Posted Tuesday, July 31, 2012, at 8:45 AM
Photograph by Yuri Cortez/AFP/GettyImages.
Ehren Goosens in BusinessWeek writes about how Walmart became America's biggest user of solar power. As Marty Gilbert, the company's director of energy, explains the firm's enormous size gives it advantages in exploiting new energy technology:
“The more we get involved and commit to volume, the more the prices come down for the technology,” he said. “Prices for solar panels, fuel cells, wind turbines to some degree, they are all approaching grid parity.”
The company installed its first five solar projects in 2008. It’s installing panels in markets where utility rates are higher, such as California, Hawaii, Puerto Rico, Ohio and Connecticut, said Gilbert. Each system must add to the bottom line for the individual store.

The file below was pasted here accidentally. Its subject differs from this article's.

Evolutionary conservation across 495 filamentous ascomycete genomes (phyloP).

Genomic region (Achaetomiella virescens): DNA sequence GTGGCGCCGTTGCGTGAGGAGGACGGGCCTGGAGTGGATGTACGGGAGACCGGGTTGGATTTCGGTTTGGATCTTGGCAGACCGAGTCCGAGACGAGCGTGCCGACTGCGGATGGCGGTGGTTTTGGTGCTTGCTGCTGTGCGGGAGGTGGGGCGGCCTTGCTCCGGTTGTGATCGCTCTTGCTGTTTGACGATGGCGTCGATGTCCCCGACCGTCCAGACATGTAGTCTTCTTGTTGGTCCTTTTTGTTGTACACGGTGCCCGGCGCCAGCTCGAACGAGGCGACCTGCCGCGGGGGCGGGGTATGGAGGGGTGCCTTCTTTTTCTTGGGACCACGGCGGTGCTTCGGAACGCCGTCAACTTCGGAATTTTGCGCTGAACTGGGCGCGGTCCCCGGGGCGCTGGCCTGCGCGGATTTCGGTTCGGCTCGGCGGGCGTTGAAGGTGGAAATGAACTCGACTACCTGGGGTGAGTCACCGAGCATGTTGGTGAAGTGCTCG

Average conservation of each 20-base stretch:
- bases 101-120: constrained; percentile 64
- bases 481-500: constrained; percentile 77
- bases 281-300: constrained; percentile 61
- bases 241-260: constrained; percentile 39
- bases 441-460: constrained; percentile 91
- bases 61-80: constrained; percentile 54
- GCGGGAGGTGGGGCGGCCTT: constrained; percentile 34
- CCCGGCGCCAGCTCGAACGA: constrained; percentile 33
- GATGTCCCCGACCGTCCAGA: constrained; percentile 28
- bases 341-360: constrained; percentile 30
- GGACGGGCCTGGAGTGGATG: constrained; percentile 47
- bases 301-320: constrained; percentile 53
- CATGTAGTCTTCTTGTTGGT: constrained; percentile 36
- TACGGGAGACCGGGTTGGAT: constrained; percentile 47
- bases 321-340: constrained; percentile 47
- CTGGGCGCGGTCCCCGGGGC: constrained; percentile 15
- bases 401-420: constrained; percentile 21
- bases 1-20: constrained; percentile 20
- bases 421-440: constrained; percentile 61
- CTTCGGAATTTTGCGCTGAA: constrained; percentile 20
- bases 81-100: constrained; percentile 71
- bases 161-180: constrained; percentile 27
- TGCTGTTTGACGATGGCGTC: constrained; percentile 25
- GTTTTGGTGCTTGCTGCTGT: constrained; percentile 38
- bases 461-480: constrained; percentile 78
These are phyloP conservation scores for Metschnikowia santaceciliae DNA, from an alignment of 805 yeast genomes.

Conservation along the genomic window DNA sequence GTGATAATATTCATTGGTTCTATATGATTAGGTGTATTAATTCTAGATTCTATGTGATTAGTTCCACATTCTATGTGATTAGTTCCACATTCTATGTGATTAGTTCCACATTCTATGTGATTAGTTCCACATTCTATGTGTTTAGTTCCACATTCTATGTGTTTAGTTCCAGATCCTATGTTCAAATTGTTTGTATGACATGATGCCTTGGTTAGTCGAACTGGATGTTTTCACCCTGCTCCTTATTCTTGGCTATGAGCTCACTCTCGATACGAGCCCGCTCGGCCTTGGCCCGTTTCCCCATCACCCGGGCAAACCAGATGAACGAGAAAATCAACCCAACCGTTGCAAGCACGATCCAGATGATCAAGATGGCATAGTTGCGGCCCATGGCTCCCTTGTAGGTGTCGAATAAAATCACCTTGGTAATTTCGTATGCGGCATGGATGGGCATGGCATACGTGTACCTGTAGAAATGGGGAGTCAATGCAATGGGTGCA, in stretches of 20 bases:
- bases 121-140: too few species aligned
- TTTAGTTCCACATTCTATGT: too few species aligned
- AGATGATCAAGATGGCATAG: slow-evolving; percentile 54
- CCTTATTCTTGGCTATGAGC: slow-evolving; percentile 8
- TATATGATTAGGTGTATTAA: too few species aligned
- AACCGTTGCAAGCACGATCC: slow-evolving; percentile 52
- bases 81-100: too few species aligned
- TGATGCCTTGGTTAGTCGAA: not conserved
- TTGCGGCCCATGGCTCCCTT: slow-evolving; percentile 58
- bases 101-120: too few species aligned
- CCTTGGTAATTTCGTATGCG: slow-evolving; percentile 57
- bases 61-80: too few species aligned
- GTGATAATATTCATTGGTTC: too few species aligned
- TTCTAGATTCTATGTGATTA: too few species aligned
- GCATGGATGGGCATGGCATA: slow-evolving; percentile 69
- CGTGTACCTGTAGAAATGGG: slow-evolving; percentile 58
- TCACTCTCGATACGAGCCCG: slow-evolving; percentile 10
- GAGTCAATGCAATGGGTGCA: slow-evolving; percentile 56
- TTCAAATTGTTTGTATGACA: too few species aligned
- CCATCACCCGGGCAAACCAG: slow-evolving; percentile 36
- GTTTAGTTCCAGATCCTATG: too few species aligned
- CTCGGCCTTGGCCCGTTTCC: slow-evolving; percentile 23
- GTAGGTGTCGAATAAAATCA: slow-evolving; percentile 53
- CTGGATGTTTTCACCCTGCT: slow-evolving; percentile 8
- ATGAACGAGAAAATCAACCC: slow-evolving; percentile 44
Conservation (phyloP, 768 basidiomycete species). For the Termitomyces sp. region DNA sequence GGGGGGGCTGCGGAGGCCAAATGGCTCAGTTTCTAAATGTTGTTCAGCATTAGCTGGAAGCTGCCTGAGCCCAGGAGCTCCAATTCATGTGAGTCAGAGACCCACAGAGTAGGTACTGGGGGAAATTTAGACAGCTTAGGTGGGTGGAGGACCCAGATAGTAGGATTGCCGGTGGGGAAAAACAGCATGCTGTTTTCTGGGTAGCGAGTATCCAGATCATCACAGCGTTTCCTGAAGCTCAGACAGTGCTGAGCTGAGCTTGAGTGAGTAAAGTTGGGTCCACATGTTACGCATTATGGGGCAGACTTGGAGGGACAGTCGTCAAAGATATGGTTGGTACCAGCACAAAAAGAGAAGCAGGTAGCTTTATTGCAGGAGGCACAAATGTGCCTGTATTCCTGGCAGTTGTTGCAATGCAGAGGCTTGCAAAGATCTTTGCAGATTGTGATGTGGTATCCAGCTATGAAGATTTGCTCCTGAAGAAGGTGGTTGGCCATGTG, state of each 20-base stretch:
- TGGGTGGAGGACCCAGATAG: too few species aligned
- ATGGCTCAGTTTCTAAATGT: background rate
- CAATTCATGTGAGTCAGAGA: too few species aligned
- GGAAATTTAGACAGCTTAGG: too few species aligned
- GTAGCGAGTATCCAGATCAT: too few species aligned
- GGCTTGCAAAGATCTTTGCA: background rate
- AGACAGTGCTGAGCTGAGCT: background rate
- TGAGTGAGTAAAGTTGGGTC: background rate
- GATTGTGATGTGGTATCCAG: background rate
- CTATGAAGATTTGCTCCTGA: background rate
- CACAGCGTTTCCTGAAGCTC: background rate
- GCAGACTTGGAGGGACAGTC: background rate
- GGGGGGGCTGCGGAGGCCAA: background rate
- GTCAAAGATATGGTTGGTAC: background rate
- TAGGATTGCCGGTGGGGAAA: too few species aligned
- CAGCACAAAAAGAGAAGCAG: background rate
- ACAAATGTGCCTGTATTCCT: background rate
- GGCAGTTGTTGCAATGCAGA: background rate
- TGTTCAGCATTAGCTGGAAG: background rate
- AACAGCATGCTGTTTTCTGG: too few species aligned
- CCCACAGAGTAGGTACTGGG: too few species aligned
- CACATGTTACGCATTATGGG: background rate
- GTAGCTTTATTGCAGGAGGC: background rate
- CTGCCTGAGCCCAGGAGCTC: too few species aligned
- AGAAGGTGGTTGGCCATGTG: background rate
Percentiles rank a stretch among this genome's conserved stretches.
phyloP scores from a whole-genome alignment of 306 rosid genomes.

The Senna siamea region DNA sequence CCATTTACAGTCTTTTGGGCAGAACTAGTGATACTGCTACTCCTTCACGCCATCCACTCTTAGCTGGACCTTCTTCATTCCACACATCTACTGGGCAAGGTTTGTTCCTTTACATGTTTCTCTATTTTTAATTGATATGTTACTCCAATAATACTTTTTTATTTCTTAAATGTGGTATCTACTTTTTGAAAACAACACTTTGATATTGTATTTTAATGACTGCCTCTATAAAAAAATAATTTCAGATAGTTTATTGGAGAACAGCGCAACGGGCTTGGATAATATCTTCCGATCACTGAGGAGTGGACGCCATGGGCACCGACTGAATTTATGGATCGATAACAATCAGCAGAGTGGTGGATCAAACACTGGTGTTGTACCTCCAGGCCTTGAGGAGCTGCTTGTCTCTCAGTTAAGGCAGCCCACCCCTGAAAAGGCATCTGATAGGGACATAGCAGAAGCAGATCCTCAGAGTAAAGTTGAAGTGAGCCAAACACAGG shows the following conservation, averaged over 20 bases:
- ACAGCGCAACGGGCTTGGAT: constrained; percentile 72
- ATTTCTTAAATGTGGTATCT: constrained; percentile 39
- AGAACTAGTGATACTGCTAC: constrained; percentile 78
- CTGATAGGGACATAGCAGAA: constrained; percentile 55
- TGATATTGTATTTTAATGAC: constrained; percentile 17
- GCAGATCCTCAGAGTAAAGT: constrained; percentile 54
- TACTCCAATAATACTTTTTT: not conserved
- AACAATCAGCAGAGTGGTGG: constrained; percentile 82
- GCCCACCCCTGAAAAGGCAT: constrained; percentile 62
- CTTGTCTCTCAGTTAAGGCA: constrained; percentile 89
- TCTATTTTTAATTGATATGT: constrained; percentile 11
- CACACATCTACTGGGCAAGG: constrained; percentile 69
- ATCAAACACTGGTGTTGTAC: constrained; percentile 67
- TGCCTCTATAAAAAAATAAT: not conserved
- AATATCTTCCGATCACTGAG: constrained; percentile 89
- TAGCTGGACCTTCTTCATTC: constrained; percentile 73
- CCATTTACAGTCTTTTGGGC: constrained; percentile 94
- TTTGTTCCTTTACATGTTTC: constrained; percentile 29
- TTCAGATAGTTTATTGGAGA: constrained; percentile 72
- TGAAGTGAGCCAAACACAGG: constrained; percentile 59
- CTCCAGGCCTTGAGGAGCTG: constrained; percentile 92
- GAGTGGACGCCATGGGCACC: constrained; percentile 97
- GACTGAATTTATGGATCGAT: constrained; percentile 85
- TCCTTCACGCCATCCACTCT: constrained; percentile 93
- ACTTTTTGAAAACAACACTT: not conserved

There's a tendency to sentimentalize the small in American life, but scale has some real advantages. A small firm is going to have enormous difficulty even studying the question of whether some unorthodox approach to energy makes sense. Instead decision-making will be driven by a mix of inertia and personal biases. And very large firms have the ability to make changes at large enough scales to overcome the inevitable transition costs that come from changing anything.